Henty and his friend, warned by previous experience, had taken the precaution to carry supplies with them, the said supplies being of the simplest description, a substance, in fact, which is always welcome to a hungry man, made delicious by the addition of the proverbial sauce.

In other words, they carried in their satchels portions of the homely cake-bread of the country, upon which they depended, feeling no anxiety about obtaining their share of the abundant spring water of the district.

Thus provided, they had but one trouble, and that was as regarded lodgings. They went at once to the only inn of the village, to find it closed. This was discouraging, and they passed on, to find that almost all the shops of the little place were also closed. Checked by this, they made for a group of the Bersaglieri, who seemed to be well supplied with their little thin cigars, the pale-blue threads of smoke from which curled lightly out in the evening sunshine.

The deeply-bronzed soldiery politely exchanged salutes as the travellers questioned them about the prospect of finding a resting-place for the night, the answer to which was: “Have you any bread?”

“Yes,” replied Henty. “Well, then,” said a Garibaldian, with a smile which showed his white teeth, “you may think yourselves very lucky, signori, for we have had none to-day, and though we have had notice that some will come in this afternoon, it is more likely that it will not.”

This was disconcerting; but feeling that they could travel no farther they determined to persevere, in the hope that something might turn up; and if matters did prove to be at the worst they still had their open carriage, which would, at all events, with its cushions make sleep more easy, and keep them off the ground.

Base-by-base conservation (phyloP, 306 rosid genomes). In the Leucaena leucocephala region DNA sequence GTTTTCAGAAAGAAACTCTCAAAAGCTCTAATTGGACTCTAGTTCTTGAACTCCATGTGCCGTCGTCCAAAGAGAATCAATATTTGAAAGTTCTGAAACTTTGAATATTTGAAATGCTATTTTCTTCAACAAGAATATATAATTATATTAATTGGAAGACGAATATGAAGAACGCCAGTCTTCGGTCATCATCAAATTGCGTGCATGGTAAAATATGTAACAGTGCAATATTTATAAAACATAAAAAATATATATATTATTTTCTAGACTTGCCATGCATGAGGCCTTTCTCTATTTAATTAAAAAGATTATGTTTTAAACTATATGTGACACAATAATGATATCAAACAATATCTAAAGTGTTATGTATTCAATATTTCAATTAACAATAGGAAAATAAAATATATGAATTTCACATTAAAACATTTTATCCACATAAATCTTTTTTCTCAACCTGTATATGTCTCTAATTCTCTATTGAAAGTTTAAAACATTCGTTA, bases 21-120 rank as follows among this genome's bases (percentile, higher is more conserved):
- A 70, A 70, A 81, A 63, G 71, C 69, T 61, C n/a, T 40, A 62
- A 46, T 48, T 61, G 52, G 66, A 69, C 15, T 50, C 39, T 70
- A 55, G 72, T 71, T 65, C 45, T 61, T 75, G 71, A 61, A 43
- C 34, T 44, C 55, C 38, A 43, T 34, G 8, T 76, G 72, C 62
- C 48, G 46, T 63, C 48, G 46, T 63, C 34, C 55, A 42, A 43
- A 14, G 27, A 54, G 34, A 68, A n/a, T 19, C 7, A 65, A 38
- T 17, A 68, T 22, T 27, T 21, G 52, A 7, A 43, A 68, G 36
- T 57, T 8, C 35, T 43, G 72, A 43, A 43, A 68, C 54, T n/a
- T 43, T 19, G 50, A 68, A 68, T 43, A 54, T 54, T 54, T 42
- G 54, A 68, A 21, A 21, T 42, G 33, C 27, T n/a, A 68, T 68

They had given a lift to one of the Garibaldians, and though amused by their predicament, he laughingly tried to assist them by suggesting that they should go on, and stop and knock at every door until they found someone who would give them a lodging. The notion seemed to be good, and to carry out the Italian’s suggestion they drew up at the best-looking house they could see, and knocked boldly at the door.

This was opened by an elderly priest, who raised his eyebrows in wonder, and glanced at the carriage and its occupants, and then at the Garibaldian who was acting as their guide, when an eager conversation ensued in the soft fluent Italian tongue. The guide, speaking with energy, explained with enthusiasm that those whom he had brought to claim the priest’s hospitality were two English gentlemen, whose hearts were in the Italian cause, and who, much interested, had come out on purpose to see the war; they were weary with their long journey and sought a refuge for the night – a lodging for which they were perfectly ready to pay with the customary generosity of their nation.